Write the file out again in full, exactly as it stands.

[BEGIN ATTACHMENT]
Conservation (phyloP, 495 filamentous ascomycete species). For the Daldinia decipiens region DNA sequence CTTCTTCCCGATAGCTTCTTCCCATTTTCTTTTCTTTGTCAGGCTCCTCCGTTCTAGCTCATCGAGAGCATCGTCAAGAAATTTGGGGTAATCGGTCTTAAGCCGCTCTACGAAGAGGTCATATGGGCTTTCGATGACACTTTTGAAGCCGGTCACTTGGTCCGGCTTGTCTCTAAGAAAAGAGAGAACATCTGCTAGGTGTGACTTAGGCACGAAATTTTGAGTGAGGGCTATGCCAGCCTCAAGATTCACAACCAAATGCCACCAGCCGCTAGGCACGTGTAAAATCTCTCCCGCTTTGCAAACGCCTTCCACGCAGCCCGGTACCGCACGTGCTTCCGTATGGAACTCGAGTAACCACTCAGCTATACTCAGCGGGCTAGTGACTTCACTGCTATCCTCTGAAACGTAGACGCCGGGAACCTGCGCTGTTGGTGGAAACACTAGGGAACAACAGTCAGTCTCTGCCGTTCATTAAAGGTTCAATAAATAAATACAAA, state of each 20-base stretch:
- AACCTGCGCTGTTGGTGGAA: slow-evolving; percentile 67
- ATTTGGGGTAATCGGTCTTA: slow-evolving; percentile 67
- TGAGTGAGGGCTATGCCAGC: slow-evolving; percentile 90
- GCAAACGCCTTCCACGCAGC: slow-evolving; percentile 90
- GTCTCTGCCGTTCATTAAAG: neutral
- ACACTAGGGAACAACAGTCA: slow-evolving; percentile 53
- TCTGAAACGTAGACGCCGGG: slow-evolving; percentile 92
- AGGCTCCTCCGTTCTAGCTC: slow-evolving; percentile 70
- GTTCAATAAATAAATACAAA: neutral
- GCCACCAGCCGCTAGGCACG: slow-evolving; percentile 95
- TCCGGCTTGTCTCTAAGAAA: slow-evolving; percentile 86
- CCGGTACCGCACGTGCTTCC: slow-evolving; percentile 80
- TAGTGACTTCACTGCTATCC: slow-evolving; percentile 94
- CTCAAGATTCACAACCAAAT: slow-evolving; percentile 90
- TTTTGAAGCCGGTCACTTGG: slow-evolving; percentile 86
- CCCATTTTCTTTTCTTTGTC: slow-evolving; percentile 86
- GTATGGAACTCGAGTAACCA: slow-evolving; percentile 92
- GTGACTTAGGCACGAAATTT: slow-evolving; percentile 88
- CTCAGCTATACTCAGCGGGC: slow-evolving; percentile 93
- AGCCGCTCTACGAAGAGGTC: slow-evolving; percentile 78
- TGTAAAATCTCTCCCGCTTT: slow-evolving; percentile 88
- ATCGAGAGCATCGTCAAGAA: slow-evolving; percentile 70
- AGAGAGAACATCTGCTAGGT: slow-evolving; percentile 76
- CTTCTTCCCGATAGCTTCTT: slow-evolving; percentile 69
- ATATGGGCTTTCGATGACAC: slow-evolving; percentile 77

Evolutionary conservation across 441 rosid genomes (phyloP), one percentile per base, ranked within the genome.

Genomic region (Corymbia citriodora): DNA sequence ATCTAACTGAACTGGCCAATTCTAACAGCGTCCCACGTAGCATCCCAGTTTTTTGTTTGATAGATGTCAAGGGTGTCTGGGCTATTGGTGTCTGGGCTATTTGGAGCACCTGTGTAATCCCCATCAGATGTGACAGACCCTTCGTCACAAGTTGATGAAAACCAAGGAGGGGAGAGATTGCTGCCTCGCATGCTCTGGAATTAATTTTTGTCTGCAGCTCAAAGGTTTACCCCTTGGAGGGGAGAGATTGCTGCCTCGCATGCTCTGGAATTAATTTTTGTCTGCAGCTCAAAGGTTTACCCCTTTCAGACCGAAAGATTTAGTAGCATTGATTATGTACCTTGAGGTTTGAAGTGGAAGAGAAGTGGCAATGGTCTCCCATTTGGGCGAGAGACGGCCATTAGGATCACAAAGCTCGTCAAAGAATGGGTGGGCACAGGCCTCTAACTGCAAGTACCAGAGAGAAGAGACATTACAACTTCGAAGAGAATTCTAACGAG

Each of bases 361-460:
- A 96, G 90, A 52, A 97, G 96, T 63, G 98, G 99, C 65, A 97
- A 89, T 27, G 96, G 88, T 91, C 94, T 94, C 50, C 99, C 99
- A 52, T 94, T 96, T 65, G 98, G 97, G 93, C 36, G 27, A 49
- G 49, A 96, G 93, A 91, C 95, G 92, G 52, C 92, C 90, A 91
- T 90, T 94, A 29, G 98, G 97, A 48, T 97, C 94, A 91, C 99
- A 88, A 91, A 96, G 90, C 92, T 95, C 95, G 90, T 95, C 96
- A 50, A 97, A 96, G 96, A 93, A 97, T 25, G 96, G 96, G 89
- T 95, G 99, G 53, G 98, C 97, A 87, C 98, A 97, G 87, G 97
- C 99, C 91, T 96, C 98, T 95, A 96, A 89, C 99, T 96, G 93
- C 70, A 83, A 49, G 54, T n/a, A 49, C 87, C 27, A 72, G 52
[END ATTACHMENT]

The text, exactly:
Conservation (phyloP, 495 filamentous ascomycete species). For the Daldinia decipiens region DNA sequence CTTCTTCCCGATAGCTTCTTCCCATTTTCTTTTCTTTGTCAGGCTCCTCCGTTCTAGCTCATCGAGAGCATCGTCAAGAAATTTGGGGTAATCGGTCTTAAGCCGCTCTACGAAGAGGTCATATGGGCTTTCGATGACACTTTTGAAGCCGGTCACTTGGTCCGGCTTGTCTCTAAGAAAAGAGAGAACATCTGCTAGGTGTGACTTAGGCACGAAATTTTGAGTGAGGGCTATGCCAGCCTCAAGATTCACAACCAAATGCCACCAGCCGCTAGGCACGTGTAAAATCTCTCCCGCTTTGCAAACGCCTTCCACGCAGCCCGGTACCGCACGTGCTTCCGTATGGAACTCGAGTAACCACTCAGCTATACTCAGCGGGCTAGTGACTTCACTGCTATCCTCTGAAACGTAGACGCCGGGAACCTGCGCTGTTGGTGGAAACACTAGGGAACAACAGTCAGTCTCTGCCGTTCATTAAAGGTTCAATAAATAAATACAAA, state of each 20-base stretch:
- AACCTGCGCTGTTGGTGGAA: slow-evolving; percentile 67
- ATTTGGGGTAATCGGTCTTA: slow-evolving; percentile 67
- TGAGTGAGGGCTATGCCAGC: slow-evolving; percentile 90
- GCAAACGCCTTCCACGCAGC: slow-evolving; percentile 90
- GTCTCTGCCGTTCATTAAAG: neutral
- ACACTAGGGAACAACAGTCA: slow-evolving; percentile 53
- TCTGAAACGTAGACGCCGGG: slow-evolving; percentile 92
- AGGCTCCTCCGTTCTAGCTC: slow-evolving; percentile 70
- GTTCAATAAATAAATACAAA: neutral
- GCCACCAGCCGCTAGGCACG: slow-evolving; percentile 95
- TCCGGCTTGTCTCTAAGAAA: slow-evolving; percentile 86
- CCGGTACCGCACGTGCTTCC: slow-evolving; percentile 80
- TAGTGACTTCACTGCTATCC: slow-evolving; percentile 94
- CTCAAGATTCACAACCAAAT: slow-evolving; percentile 90
- TTTTGAAGCCGGTCACTTGG: slow-evolving; percentile 86
- CCCATTTTCTTTTCTTTGTC: slow-evolving; percentile 86
- GTATGGAACTCGAGTAACCA: slow-evolving; percentile 92
- GTGACTTAGGCACGAAATTT: slow-evolving; percentile 88
- CTCAGCTATACTCAGCGGGC: slow-evolving; percentile 93
- AGCCGCTCTACGAAGAGGTC: slow-evolving; percentile 78
- TGTAAAATCTCTCCCGCTTT: slow-evolving; percentile 88
- ATCGAGAGCATCGTCAAGAA: slow-evolving; percentile 70
- AGAGAGAACATCTGCTAGGT: slow-evolving; percentile 76
- CTTCTTCCCGATAGCTTCTT: slow-evolving; percentile 69
- ATATGGGCTTTCGATGACAC: slow-evolving; percentile 77

Evolutionary conservation across 441 rosid genomes (phyloP), one percentile per base, ranked within the genome.

Genomic region (Corymbia citriodora): DNA sequence ATCTAACTGAACTGGCCAATTCTAACAGCGTCCCACGTAGCATCCCAGTTTTTTGTTTGATAGATGTCAAGGGTGTCTGGGCTATTGGTGTCTGGGCTATTTGGAGCACCTGTGTAATCCCCATCAGATGTGACAGACCCTTCGTCACAAGTTGATGAAAACCAAGGAGGGGAGAGATTGCTGCCTCGCATGCTCTGGAATTAATTTTTGTCTGCAGCTCAAAGGTTTACCCCTTGGAGGGGAGAGATTGCTGCCTCGCATGCTCTGGAATTAATTTTTGTCTGCAGCTCAAAGGTTTACCCCTTTCAGACCGAAAGATTTAGTAGCATTGATTATGTACCTTGAGGTTTGAAGTGGAAGAGAAGTGGCAATGGTCTCCCATTTGGGCGAGAGACGGCCATTAGGATCACAAAGCTCGTCAAAGAATGGGTGGGCACAGGCCTCTAACTGCAAGTACCAGAGAGAAGAGACATTACAACTTCGAAGAGAATTCTAACGAG

Each of bases 361-460:
- A 96, G 90, A 52, A 97, G 96, T 63, G 98, G 99, C 65, A 97
- A 89, T 27, G 96, G 88, T 91, C 94, T 94, C 50, C 99, C 99
- A 52, T 94, T 96, T 65, G 98, G 97, G 93, C 36, G 27, A 49
- G 49, A 96, G 93, A 91, C 95, G 92, G 52, C 92, C 90, A 91
- T 90, T 94, A 29, G 98, G 97, A 48, T 97, C 94, A 91, C 99
- A 88, A 91, A 96, G 90, C 92, T 95, C 95, G 90, T 95, C 96
- A 50, A 97, A 96, G 96, A 93, A 97, T 25, G 96, G 96, G 89
- T 95, G 99, G 53, G 98, C 97, A 87, C 98, A 97, G 87, G 97
- C 99, C 91, T 96, C 98, T 95, A 96, A 89, C 99, T 96, G 93
- C 70, A 83, A 49, G 54, T n/a, A 49, C 87, C 27, A 72, G 52